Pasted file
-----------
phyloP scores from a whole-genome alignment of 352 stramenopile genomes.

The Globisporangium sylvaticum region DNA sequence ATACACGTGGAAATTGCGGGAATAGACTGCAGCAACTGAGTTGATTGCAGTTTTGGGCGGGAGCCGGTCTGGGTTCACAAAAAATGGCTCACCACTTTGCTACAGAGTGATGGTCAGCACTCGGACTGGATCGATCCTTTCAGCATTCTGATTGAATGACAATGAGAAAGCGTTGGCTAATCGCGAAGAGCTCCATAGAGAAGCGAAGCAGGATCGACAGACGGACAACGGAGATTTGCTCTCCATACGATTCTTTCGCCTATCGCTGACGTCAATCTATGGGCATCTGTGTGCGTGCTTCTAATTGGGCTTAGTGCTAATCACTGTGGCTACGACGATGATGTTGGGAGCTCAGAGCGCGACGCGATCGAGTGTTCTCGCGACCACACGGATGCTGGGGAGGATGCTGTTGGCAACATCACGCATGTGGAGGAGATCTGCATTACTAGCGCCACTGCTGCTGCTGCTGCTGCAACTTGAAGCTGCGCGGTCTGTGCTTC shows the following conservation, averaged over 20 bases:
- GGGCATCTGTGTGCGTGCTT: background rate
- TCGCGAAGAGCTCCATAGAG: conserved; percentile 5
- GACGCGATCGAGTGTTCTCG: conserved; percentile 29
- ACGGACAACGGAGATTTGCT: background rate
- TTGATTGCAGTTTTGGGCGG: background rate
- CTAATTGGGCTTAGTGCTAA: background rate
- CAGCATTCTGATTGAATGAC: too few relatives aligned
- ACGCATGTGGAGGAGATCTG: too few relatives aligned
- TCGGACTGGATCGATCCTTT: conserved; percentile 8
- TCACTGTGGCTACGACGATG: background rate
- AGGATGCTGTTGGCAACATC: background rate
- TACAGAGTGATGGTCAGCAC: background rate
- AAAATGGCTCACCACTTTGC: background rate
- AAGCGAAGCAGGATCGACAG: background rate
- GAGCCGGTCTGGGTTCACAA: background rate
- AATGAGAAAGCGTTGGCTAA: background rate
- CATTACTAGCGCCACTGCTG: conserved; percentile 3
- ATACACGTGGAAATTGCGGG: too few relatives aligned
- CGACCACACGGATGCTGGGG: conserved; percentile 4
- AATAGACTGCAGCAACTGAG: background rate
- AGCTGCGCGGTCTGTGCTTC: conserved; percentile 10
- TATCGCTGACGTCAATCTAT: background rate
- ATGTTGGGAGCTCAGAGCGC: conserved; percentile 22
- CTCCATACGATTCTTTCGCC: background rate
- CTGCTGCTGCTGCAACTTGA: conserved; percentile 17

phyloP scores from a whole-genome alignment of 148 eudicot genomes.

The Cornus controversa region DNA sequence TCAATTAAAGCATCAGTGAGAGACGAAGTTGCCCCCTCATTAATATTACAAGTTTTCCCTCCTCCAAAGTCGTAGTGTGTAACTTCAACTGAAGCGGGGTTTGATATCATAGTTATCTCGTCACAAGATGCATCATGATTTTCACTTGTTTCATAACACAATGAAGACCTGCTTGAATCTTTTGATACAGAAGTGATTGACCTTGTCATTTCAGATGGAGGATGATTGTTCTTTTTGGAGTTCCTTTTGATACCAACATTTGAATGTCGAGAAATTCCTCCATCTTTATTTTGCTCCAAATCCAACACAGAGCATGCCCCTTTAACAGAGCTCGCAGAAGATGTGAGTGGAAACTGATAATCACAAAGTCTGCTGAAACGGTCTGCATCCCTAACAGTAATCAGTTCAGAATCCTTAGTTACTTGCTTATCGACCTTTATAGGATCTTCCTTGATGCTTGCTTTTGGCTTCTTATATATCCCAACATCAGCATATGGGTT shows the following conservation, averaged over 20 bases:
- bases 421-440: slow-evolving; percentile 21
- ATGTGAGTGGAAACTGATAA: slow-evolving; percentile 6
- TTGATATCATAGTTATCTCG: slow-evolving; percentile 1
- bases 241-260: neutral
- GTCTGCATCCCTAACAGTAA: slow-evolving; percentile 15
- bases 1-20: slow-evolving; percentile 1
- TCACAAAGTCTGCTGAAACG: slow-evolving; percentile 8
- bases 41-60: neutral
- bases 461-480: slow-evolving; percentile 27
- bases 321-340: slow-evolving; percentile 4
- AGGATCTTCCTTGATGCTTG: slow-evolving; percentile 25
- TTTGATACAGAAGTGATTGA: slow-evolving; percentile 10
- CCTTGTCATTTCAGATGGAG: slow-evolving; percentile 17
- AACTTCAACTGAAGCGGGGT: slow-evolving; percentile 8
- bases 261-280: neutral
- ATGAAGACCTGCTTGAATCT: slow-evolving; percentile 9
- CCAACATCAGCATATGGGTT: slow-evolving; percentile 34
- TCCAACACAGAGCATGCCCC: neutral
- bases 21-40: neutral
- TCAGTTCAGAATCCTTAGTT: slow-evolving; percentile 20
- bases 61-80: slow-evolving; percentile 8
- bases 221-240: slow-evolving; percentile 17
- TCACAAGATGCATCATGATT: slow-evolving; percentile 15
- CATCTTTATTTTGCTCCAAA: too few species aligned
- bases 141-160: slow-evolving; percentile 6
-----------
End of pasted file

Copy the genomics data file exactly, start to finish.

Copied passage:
phyloP scores from a whole-genome alignment of 352 stramenopile genomes.

The Globisporangium sylvaticum region DNA sequence ATACACGTGGAAATTGCGGGAATAGACTGCAGCAACTGAGTTGATTGCAGTTTTGGGCGGGAGCCGGTCTGGGTTCACAAAAAATGGCTCACCACTTTGCTACAGAGTGATGGTCAGCACTCGGACTGGATCGATCCTTTCAGCATTCTGATTGAATGACAATGAGAAAGCGTTGGCTAATCGCGAAGAGCTCCATAGAGAAGCGAAGCAGGATCGACAGACGGACAACGGAGATTTGCTCTCCATACGATTCTTTCGCCTATCGCTGACGTCAATCTATGGGCATCTGTGTGCGTGCTTCTAATTGGGCTTAGTGCTAATCACTGTGGCTACGACGATGATGTTGGGAGCTCAGAGCGCGACGCGATCGAGTGTTCTCGCGACCACACGGATGCTGGGGAGGATGCTGTTGGCAACATCACGCATGTGGAGGAGATCTGCATTACTAGCGCCACTGCTGCTGCTGCTGCTGCAACTTGAAGCTGCGCGGTCTGTGCTTC shows the following conservation, averaged over 20 bases:
- GGGCATCTGTGTGCGTGCTT: background rate
- TCGCGAAGAGCTCCATAGAG: conserved; percentile 5
- GACGCGATCGAGTGTTCTCG: conserved; percentile 29
- ACGGACAACGGAGATTTGCT: background rate
- TTGATTGCAGTTTTGGGCGG: background rate
- CTAATTGGGCTTAGTGCTAA: background rate
- CAGCATTCTGATTGAATGAC: too few relatives aligned
- ACGCATGTGGAGGAGATCTG: too few relatives aligned
- TCGGACTGGATCGATCCTTT: conserved; percentile 8
- TCACTGTGGCTACGACGATG: background rate
- AGGATGCTGTTGGCAACATC: background rate
- TACAGAGTGATGGTCAGCAC: background rate
- AAAATGGCTCACCACTTTGC: background rate
- AAGCGAAGCAGGATCGACAG: background rate
- GAGCCGGTCTGGGTTCACAA: background rate
- AATGAGAAAGCGTTGGCTAA: background rate
- CATTACTAGCGCCACTGCTG: conserved; percentile 3
- ATACACGTGGAAATTGCGGG: too few relatives aligned
- CGACCACACGGATGCTGGGG: conserved; percentile 4
- AATAGACTGCAGCAACTGAG: background rate
- AGCTGCGCGGTCTGTGCTTC: conserved; percentile 10
- TATCGCTGACGTCAATCTAT: background rate
- ATGTTGGGAGCTCAGAGCGC: conserved; percentile 22
- CTCCATACGATTCTTTCGCC: background rate
- CTGCTGCTGCTGCAACTTGA: conserved; percentile 17

phyloP scores from a whole-genome alignment of 148 eudicot genomes.

The Cornus controversa region DNA sequence TCAATTAAAGCATCAGTGAGAGACGAAGTTGCCCCCTCATTAATATTACAAGTTTTCCCTCCTCCAAAGTCGTAGTGTGTAACTTCAACTGAAGCGGGGTTTGATATCATAGTTATCTCGTCACAAGATGCATCATGATTTTCACTTGTTTCATAACACAATGAAGACCTGCTTGAATCTTTTGATACAGAAGTGATTGACCTTGTCATTTCAGATGGAGGATGATTGTTCTTTTTGGAGTTCCTTTTGATACCAACATTTGAATGTCGAGAAATTCCTCCATCTTTATTTTGCTCCAAATCCAACACAGAGCATGCCCCTTTAACAGAGCTCGCAGAAGATGTGAGTGGAAACTGATAATCACAAAGTCTGCTGAAACGGTCTGCATCCCTAACAGTAATCAGTTCAGAATCCTTAGTTACTTGCTTATCGACCTTTATAGGATCTTCCTTGATGCTTGCTTTTGGCTTCTTATATATCCCAACATCAGCATATGGGTT shows the following conservation, averaged over 20 bases:
- bases 421-440: slow-evolving; percentile 21
- ATGTGAGTGGAAACTGATAA: slow-evolving; percentile 6
- TTGATATCATAGTTATCTCG: slow-evolving; percentile 1
- bases 241-260: neutral
- GTCTGCATCCCTAACAGTAA: slow-evolving; percentile 15
- bases 1-20: slow-evolving; percentile 1
- TCACAAAGTCTGCTGAAACG: slow-evolving; percentile 8
- bases 41-60: neutral
- bases 461-480: slow-evolving; percentile 27
- bases 321-340: slow-evolving; percentile 4
- AGGATCTTCCTTGATGCTTG: slow-evolving; percentile 25
- TTTGATACAGAAGTGATTGA: slow-evolving; percentile 10
- CCTTGTCATTTCAGATGGAG: slow-evolving; percentile 17
- AACTTCAACTGAAGCGGGGT: slow-evolving; percentile 8
- bases 261-280: neutral
- ATGAAGACCTGCTTGAATCT: slow-evolving; percentile 9
- CCAACATCAGCATATGGGTT: slow-evolving; percentile 34
- TCCAACACAGAGCATGCCCC: neutral
- bases 21-40: neutral
- TCAGTTCAGAATCCTTAGTT: slow-evolving; percentile 20
- bases 61-80: slow-evolving; percentile 8
- bases 221-240: slow-evolving; percentile 17
- TCACAAGATGCATCATGATT: slow-evolving; percentile 15
- CATCTTTATTTTGCTCCAAA: too few species aligned
- bases 141-160: slow-evolving; percentile 6